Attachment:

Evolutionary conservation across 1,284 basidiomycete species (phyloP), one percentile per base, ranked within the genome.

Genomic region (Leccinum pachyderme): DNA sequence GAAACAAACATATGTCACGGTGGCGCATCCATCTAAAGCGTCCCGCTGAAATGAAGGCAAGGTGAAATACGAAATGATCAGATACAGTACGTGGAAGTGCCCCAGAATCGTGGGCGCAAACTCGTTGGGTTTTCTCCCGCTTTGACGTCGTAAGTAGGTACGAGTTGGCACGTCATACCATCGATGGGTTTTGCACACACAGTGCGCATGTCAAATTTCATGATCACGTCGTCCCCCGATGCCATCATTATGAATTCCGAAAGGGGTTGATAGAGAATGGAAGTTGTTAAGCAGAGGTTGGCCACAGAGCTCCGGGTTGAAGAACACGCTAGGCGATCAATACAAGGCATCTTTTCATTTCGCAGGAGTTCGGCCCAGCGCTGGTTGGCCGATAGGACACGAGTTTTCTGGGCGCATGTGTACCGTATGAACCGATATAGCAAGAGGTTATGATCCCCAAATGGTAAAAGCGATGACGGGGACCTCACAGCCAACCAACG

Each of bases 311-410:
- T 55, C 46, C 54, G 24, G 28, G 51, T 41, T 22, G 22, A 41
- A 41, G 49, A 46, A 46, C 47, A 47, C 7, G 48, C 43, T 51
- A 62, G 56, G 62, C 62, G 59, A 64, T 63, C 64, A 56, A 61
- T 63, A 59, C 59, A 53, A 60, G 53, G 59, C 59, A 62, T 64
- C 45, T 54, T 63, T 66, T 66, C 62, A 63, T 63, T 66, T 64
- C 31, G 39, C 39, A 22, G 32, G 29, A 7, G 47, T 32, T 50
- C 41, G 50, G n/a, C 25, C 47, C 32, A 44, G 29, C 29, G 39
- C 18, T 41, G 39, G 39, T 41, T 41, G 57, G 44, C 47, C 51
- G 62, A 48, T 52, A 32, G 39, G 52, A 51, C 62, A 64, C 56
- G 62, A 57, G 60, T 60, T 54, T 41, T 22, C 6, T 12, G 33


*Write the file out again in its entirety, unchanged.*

Evolutionary conservation across 1,284 basidiomycete species (phyloP), one percentile per base, ranked within the genome.

Genomic region (Leccinum pachyderme): DNA sequence GAAACAAACATATGTCACGGTGGCGCATCCATCTAAAGCGTCCCGCTGAAATGAAGGCAAGGTGAAATACGAAATGATCAGATACAGTACGTGGAAGTGCCCCAGAATCGTGGGCGCAAACTCGTTGGGTTTTCTCCCGCTTTGACGTCGTAAGTAGGTACGAGTTGGCACGTCATACCATCGATGGGTTTTGCACACACAGTGCGCATGTCAAATTTCATGATCACGTCGTCCCCCGATGCCATCATTATGAATTCCGAAAGGGGTTGATAGAGAATGGAAGTTGTTAAGCAGAGGTTGGCCACAGAGCTCCGGGTTGAAGAACACGCTAGGCGATCAATACAAGGCATCTTTTCATTTCGCAGGAGTTCGGCCCAGCGCTGGTTGGCCGATAGGACACGAGTTTTCTGGGCGCATGTGTACCGTATGAACCGATATAGCAAGAGGTTATGATCCCCAAATGGTAAAAGCGATGACGGGGACCTCACAGCCAACCAACG

Each of bases 311-410:
- T 55, C 46, C 54, G 24, G 28, G 51, T 41, T 22, G 22, A 41
- A 41, G 49, A 46, A 46, C 47, A 47, C 7, G 48, C 43, T 51
- A 62, G 56, G 62, C 62, G 59, A 64, T 63, C 64, A 56, A 61
- T 63, A 59, C 59, A 53, A 60, G 53, G 59, C 59, A 62, T 64
- C 45, T 54, T 63, T 66, T 66, C 62, A 63, T 63, T 66, T 64
- C 31, G 39, C 39, A 22, G 32, G 29, A 7, G 47, T 32, T 50
- C 41, G 50, G n/a, C 25, C 47, C 32, A 44, G 29, C 29, G 39
- C 18, T 41, G 39, G 39, T 41, T 41, G 57, G 44, C 47, C 51
- G 62, A 48, T 52, A 32, G 39, G 52, A 51, C 62, A 64, C 56
- G 62, A 57, G 60, T 60, T 54, T 41, T 22, C 6, T 12, G 33